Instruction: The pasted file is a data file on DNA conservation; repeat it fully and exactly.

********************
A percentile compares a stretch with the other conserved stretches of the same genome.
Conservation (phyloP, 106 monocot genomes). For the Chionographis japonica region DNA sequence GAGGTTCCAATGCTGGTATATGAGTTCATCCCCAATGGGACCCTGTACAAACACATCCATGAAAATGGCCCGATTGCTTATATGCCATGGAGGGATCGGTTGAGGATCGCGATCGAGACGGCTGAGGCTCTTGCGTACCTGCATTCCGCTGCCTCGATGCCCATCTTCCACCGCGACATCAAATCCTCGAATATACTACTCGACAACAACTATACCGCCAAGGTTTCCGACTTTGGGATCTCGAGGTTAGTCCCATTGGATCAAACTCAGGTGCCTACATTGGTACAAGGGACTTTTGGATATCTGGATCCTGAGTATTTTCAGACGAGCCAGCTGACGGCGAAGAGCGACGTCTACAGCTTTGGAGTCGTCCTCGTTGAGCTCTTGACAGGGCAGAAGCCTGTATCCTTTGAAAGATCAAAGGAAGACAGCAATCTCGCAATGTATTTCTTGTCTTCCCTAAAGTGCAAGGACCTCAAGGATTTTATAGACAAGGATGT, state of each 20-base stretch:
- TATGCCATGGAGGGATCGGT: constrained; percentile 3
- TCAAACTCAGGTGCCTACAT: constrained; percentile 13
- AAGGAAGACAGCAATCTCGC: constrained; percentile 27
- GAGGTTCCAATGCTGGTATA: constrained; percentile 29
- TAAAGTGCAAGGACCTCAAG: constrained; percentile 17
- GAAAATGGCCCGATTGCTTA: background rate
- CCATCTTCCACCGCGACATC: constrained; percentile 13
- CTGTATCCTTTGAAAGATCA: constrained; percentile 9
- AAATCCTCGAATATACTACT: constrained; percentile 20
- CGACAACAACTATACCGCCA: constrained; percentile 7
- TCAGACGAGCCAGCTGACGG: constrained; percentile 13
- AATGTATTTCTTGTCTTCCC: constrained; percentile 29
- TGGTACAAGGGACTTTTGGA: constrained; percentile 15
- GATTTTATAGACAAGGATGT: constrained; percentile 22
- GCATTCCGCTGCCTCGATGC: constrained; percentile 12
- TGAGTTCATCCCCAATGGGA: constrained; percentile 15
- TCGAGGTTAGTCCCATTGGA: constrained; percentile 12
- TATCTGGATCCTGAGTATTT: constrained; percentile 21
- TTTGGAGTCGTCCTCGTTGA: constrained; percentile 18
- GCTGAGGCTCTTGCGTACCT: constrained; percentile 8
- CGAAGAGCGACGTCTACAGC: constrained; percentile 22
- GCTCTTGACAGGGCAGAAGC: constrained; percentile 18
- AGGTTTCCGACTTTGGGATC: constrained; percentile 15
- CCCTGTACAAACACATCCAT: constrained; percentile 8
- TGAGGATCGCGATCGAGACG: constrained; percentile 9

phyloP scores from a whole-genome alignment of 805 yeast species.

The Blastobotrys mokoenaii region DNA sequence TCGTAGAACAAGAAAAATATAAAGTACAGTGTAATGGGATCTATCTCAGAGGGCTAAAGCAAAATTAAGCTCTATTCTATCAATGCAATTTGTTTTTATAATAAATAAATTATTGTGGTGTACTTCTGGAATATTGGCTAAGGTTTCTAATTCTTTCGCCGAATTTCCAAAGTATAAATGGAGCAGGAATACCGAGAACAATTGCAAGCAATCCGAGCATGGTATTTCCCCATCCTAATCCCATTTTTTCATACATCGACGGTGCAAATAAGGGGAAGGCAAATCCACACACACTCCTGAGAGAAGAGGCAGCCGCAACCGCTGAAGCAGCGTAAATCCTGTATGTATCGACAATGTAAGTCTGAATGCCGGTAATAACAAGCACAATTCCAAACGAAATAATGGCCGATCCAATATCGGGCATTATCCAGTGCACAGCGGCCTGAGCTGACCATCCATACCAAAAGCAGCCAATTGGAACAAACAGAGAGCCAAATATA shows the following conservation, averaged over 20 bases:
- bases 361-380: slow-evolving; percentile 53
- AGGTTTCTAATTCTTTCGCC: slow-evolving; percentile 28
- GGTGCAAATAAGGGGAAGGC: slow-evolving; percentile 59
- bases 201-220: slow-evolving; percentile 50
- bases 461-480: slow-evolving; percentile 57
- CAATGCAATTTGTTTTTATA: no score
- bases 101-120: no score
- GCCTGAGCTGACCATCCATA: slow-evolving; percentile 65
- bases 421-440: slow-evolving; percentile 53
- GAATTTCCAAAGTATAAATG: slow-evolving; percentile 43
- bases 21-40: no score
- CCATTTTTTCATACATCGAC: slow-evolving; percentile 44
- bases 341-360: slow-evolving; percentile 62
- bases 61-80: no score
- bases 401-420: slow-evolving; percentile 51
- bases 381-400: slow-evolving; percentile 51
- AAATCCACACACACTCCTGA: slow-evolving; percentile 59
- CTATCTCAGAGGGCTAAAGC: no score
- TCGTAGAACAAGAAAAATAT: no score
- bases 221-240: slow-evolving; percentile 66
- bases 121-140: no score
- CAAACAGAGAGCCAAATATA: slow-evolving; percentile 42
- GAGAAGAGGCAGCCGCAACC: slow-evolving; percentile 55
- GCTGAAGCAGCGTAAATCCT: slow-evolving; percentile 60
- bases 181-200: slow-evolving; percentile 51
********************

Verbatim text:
A percentile compares a stretch with the other conserved stretches of the same genome.
Conservation (phyloP, 106 monocot genomes). For the Chionographis japonica region DNA sequence GAGGTTCCAATGCTGGTATATGAGTTCATCCCCAATGGGACCCTGTACAAACACATCCATGAAAATGGCCCGATTGCTTATATGCCATGGAGGGATCGGTTGAGGATCGCGATCGAGACGGCTGAGGCTCTTGCGTACCTGCATTCCGCTGCCTCGATGCCCATCTTCCACCGCGACATCAAATCCTCGAATATACTACTCGACAACAACTATACCGCCAAGGTTTCCGACTTTGGGATCTCGAGGTTAGTCCCATTGGATCAAACTCAGGTGCCTACATTGGTACAAGGGACTTTTGGATATCTGGATCCTGAGTATTTTCAGACGAGCCAGCTGACGGCGAAGAGCGACGTCTACAGCTTTGGAGTCGTCCTCGTTGAGCTCTTGACAGGGCAGAAGCCTGTATCCTTTGAAAGATCAAAGGAAGACAGCAATCTCGCAATGTATTTCTTGTCTTCCCTAAAGTGCAAGGACCTCAAGGATTTTATAGACAAGGATGT, state of each 20-base stretch:
- TATGCCATGGAGGGATCGGT: constrained; percentile 3
- TCAAACTCAGGTGCCTACAT: constrained; percentile 13
- AAGGAAGACAGCAATCTCGC: constrained; percentile 27
- GAGGTTCCAATGCTGGTATA: constrained; percentile 29
- TAAAGTGCAAGGACCTCAAG: constrained; percentile 17
- GAAAATGGCCCGATTGCTTA: background rate
- CCATCTTCCACCGCGACATC: constrained; percentile 13
- CTGTATCCTTTGAAAGATCA: constrained; percentile 9
- AAATCCTCGAATATACTACT: constrained; percentile 20
- CGACAACAACTATACCGCCA: constrained; percentile 7
- TCAGACGAGCCAGCTGACGG: constrained; percentile 13
- AATGTATTTCTTGTCTTCCC: constrained; percentile 29
- TGGTACAAGGGACTTTTGGA: constrained; percentile 15
- GATTTTATAGACAAGGATGT: constrained; percentile 22
- GCATTCCGCTGCCTCGATGC: constrained; percentile 12
- TGAGTTCATCCCCAATGGGA: constrained; percentile 15
- TCGAGGTTAGTCCCATTGGA: constrained; percentile 12
- TATCTGGATCCTGAGTATTT: constrained; percentile 21
- TTTGGAGTCGTCCTCGTTGA: constrained; percentile 18
- GCTGAGGCTCTTGCGTACCT: constrained; percentile 8
- CGAAGAGCGACGTCTACAGC: constrained; percentile 22
- GCTCTTGACAGGGCAGAAGC: constrained; percentile 18
- AGGTTTCCGACTTTGGGATC: constrained; percentile 15
- CCCTGTACAAACACATCCAT: constrained; percentile 8
- TGAGGATCGCGATCGAGACG: constrained; percentile 9

phyloP scores from a whole-genome alignment of 805 yeast species.

The Blastobotrys mokoenaii region DNA sequence TCGTAGAACAAGAAAAATATAAAGTACAGTGTAATGGGATCTATCTCAGAGGGCTAAAGCAAAATTAAGCTCTATTCTATCAATGCAATTTGTTTTTATAATAAATAAATTATTGTGGTGTACTTCTGGAATATTGGCTAAGGTTTCTAATTCTTTCGCCGAATTTCCAAAGTATAAATGGAGCAGGAATACCGAGAACAATTGCAAGCAATCCGAGCATGGTATTTCCCCATCCTAATCCCATTTTTTCATACATCGACGGTGCAAATAAGGGGAAGGCAAATCCACACACACTCCTGAGAGAAGAGGCAGCCGCAACCGCTGAAGCAGCGTAAATCCTGTATGTATCGACAATGTAAGTCTGAATGCCGGTAATAACAAGCACAATTCCAAACGAAATAATGGCCGATCCAATATCGGGCATTATCCAGTGCACAGCGGCCTGAGCTGACCATCCATACCAAAAGCAGCCAATTGGAACAAACAGAGAGCCAAATATA shows the following conservation, averaged over 20 bases:
- bases 361-380: slow-evolving; percentile 53
- AGGTTTCTAATTCTTTCGCC: slow-evolving; percentile 28
- GGTGCAAATAAGGGGAAGGC: slow-evolving; percentile 59
- bases 201-220: slow-evolving; percentile 50
- bases 461-480: slow-evolving; percentile 57
- CAATGCAATTTGTTTTTATA: no score
- bases 101-120: no score
- GCCTGAGCTGACCATCCATA: slow-evolving; percentile 65
- bases 421-440: slow-evolving; percentile 53
- GAATTTCCAAAGTATAAATG: slow-evolving; percentile 43
- bases 21-40: no score
- CCATTTTTTCATACATCGAC: slow-evolving; percentile 44
- bases 341-360: slow-evolving; percentile 62
- bases 61-80: no score
- bases 401-420: slow-evolving; percentile 51
- bases 381-400: slow-evolving; percentile 51
- AAATCCACACACACTCCTGA: slow-evolving; percentile 59
- CTATCTCAGAGGGCTAAAGC: no score
- TCGTAGAACAAGAAAAATAT: no score
- bases 221-240: slow-evolving; percentile 66
- bases 121-140: no score
- CAAACAGAGAGCCAAATATA: slow-evolving; percentile 42
- GAGAAGAGGCAGCCGCAACC: slow-evolving; percentile 55
- GCTGAAGCAGCGTAAATCCT: slow-evolving; percentile 60
- bases 181-200: slow-evolving; percentile 51